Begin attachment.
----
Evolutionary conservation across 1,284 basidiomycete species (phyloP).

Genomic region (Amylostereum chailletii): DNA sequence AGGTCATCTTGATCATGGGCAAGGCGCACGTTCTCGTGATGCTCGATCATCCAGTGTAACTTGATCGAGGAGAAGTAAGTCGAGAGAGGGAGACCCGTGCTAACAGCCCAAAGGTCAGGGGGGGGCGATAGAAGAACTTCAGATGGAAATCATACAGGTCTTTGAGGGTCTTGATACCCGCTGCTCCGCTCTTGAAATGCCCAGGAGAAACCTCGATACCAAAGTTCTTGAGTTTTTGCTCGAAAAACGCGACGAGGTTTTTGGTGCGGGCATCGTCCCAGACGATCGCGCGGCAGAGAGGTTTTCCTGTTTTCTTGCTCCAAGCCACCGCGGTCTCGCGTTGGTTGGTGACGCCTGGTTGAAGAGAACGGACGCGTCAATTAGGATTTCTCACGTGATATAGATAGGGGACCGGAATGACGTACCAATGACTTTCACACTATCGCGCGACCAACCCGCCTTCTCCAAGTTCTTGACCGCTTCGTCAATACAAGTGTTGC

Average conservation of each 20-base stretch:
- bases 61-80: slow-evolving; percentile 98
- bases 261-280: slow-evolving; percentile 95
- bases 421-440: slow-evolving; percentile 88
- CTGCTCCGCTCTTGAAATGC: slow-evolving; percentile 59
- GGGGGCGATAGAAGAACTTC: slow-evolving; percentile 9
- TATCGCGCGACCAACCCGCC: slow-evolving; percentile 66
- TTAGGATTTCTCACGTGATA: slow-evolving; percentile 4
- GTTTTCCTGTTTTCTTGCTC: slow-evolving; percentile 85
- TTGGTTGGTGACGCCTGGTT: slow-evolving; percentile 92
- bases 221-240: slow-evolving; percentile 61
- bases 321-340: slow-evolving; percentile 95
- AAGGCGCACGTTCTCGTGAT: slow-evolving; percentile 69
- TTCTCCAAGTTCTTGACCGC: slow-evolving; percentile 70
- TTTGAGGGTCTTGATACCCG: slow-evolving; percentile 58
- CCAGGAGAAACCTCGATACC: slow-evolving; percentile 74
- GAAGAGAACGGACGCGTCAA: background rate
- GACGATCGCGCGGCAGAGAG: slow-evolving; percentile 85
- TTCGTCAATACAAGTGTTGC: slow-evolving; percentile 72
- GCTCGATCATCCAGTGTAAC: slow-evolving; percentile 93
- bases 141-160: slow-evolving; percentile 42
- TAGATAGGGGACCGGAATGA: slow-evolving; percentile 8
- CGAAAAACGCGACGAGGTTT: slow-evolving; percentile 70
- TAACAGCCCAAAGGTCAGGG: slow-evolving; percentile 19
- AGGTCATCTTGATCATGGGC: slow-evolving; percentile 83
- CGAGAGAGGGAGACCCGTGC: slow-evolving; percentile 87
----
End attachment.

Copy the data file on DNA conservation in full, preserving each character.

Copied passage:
Evolutionary conservation across 1,284 basidiomycete species (phyloP).

Genomic region (Amylostereum chailletii): DNA sequence AGGTCATCTTGATCATGGGCAAGGCGCACGTTCTCGTGATGCTCGATCATCCAGTGTAACTTGATCGAGGAGAAGTAAGTCGAGAGAGGGAGACCCGTGCTAACAGCCCAAAGGTCAGGGGGGGGCGATAGAAGAACTTCAGATGGAAATCATACAGGTCTTTGAGGGTCTTGATACCCGCTGCTCCGCTCTTGAAATGCCCAGGAGAAACCTCGATACCAAAGTTCTTGAGTTTTTGCTCGAAAAACGCGACGAGGTTTTTGGTGCGGGCATCGTCCCAGACGATCGCGCGGCAGAGAGGTTTTCCTGTTTTCTTGCTCCAAGCCACCGCGGTCTCGCGTTGGTTGGTGACGCCTGGTTGAAGAGAACGGACGCGTCAATTAGGATTTCTCACGTGATATAGATAGGGGACCGGAATGACGTACCAATGACTTTCACACTATCGCGCGACCAACCCGCCTTCTCCAAGTTCTTGACCGCTTCGTCAATACAAGTGTTGC

Average conservation of each 20-base stretch:
- bases 61-80: slow-evolving; percentile 98
- bases 261-280: slow-evolving; percentile 95
- bases 421-440: slow-evolving; percentile 88
- CTGCTCCGCTCTTGAAATGC: slow-evolving; percentile 59
- GGGGGCGATAGAAGAACTTC: slow-evolving; percentile 9
- TATCGCGCGACCAACCCGCC: slow-evolving; percentile 66
- TTAGGATTTCTCACGTGATA: slow-evolving; percentile 4
- GTTTTCCTGTTTTCTTGCTC: slow-evolving; percentile 85
- TTGGTTGGTGACGCCTGGTT: slow-evolving; percentile 92
- bases 221-240: slow-evolving; percentile 61
- bases 321-340: slow-evolving; percentile 95
- AAGGCGCACGTTCTCGTGAT: slow-evolving; percentile 69
- TTCTCCAAGTTCTTGACCGC: slow-evolving; percentile 70
- TTTGAGGGTCTTGATACCCG: slow-evolving; percentile 58
- CCAGGAGAAACCTCGATACC: slow-evolving; percentile 74
- GAAGAGAACGGACGCGTCAA: background rate
- GACGATCGCGCGGCAGAGAG: slow-evolving; percentile 85
- TTCGTCAATACAAGTGTTGC: slow-evolving; percentile 72
- GCTCGATCATCCAGTGTAAC: slow-evolving; percentile 93
- bases 141-160: slow-evolving; percentile 42
- TAGATAGGGGACCGGAATGA: slow-evolving; percentile 8
- CGAAAAACGCGACGAGGTTT: slow-evolving; percentile 70
- TAACAGCCCAAAGGTCAGGG: slow-evolving; percentile 19
- AGGTCATCTTGATCATGGGC: slow-evolving; percentile 83
- CGAGAGAGGGAGACCCGTGC: slow-evolving; percentile 87